Technological breakthroughs like automation, augmented reality, predictive analytics and artificial intelligence, etc have emerged as a strong force for improving consumer behaviour. Such technologies have not just amazed the consumers but AI-bound advancements have significantly empowered the modern day businesses too, no matter how small. Various ecommerce platforms have resorted to NLP-induced searches on their apps as a potent strategic tool to contribute to more immersive customer experiences.
Ecommerce coupled with unbridled advancements in technology in the recent past, has certainly resulted in evolved consumer behaviour. Digitalization, automation, robotics, drone deliveries are some of the few brainchildren of technology that businesses possess and extensively use as tools– ones that have remarkably influenced consumer lives. Ecommerce in general, and hyperlocal ecommerce in specific, has revolutionised the behaviour of modern day consumers to a significant extent. Consumer behaviour’s dynamism and its evolving nature, on the other hand, has kept businesses on their toes, in order to keep coming up with novel ideas to add to customer satisfaction and improved experiences, to stay afloat in the competitive landscape.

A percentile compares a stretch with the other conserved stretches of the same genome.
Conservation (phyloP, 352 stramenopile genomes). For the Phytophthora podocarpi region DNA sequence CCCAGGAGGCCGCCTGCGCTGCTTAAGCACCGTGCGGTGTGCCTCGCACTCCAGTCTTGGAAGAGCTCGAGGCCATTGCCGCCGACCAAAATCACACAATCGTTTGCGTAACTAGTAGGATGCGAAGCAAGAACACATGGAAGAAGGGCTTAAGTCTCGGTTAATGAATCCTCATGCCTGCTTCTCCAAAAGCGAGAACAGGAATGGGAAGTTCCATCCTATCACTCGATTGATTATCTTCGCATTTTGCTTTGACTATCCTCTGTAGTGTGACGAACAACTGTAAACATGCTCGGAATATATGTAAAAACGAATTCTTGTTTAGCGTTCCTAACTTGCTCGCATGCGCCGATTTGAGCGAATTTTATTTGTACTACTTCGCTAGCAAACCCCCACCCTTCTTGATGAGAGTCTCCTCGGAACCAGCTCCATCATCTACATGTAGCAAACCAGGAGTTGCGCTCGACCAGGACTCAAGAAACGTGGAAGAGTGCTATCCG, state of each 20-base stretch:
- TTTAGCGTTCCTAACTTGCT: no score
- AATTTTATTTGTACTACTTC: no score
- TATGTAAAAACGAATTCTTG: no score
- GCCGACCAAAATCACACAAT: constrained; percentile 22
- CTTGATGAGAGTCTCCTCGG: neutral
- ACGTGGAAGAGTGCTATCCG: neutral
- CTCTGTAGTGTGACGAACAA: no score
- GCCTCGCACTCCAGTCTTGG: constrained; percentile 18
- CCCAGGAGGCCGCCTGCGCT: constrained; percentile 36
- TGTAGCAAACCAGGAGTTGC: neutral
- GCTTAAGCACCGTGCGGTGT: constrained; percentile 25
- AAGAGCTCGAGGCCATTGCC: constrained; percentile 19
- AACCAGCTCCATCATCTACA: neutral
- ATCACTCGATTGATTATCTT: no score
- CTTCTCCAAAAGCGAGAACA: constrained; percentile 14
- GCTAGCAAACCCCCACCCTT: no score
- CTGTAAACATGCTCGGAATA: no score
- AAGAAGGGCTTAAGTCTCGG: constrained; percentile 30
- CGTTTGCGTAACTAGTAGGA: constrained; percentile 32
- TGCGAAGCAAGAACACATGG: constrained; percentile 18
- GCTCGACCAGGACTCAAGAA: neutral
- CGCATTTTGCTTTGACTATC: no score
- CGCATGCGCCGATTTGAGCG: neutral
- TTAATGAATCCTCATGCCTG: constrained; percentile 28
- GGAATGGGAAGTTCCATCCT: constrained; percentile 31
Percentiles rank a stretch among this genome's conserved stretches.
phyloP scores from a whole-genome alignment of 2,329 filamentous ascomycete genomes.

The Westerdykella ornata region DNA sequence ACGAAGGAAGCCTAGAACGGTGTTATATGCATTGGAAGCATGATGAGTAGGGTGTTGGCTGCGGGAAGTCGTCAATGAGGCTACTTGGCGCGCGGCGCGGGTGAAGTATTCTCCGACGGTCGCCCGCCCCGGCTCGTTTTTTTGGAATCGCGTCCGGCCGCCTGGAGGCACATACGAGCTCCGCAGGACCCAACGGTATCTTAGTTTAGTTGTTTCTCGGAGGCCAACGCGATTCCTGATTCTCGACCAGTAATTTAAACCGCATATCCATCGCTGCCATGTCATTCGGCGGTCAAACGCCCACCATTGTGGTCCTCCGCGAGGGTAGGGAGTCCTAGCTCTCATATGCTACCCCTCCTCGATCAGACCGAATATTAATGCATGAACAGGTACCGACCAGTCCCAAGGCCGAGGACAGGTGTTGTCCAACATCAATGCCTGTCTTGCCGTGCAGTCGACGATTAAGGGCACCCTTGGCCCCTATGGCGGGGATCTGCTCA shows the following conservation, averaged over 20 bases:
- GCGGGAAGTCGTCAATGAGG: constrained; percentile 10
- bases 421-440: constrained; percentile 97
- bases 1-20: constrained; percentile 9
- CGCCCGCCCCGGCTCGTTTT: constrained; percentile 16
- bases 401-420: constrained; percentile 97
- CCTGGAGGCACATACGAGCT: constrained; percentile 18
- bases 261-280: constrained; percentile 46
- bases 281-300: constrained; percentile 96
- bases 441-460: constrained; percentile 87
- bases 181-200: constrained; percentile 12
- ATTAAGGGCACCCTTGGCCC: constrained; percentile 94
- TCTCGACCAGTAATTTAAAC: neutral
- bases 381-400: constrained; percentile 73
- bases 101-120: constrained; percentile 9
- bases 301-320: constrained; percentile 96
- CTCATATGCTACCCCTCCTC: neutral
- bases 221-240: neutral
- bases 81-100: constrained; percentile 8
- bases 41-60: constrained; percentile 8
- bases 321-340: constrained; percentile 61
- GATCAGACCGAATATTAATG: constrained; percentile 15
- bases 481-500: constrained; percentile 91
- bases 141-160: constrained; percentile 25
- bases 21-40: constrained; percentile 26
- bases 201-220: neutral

They say the way we shop has changed. Certainly! But succinctly writing, even the way we think ‘how to shop’ has had an overwhelming influence on consumer behaviour in the previous years. The recent example of this can be from the times of the covid-19 pandemic when economies plummeted and all the market growth came to a standstill, leaving businesses and consumers in a fix. Businesses didn’t know much about how to reach the end consumers in such a crisis situation and the consumers too were left dumbfounded to think of ways of availing necessities, leave aside luxuries.
Then came hyperlocal ecommerce & instant deliveries of groceries, medicines and the other curiously hunted-for items by households. Since then, hyperlocal ecommerce has gained growing mass acceptance. Modern-day hyperlocal ecommerce platforms, by virtue of immaculate software technologies, bring amazing supply chain efficiencies for businesses thereby reducing logistical bottlenecks. This results in improved customer experience. Pretty often, the supply chain efficiencies are so smooth that they leave the customers delighted.
Today, with technology at the helm and consumer behaviour more refined than ever, you don’t usually expect consumers to be going out, face traffic snarls, queue for groceries at the nearest supermarket, pay and get the much needed groceries, walk it all the way to the parking lot, put them in the car, and drive back home. Or do you?
Instead, cutting through this tedious shopping flow, the modern-age consumer armed with smartphones, intuitive apps, and robust hyperlocal e-commerce platforms available at their disposal possess the best in class paraphernalia for satiating their buying needs— all in a few taps and clicks. Isn’t it?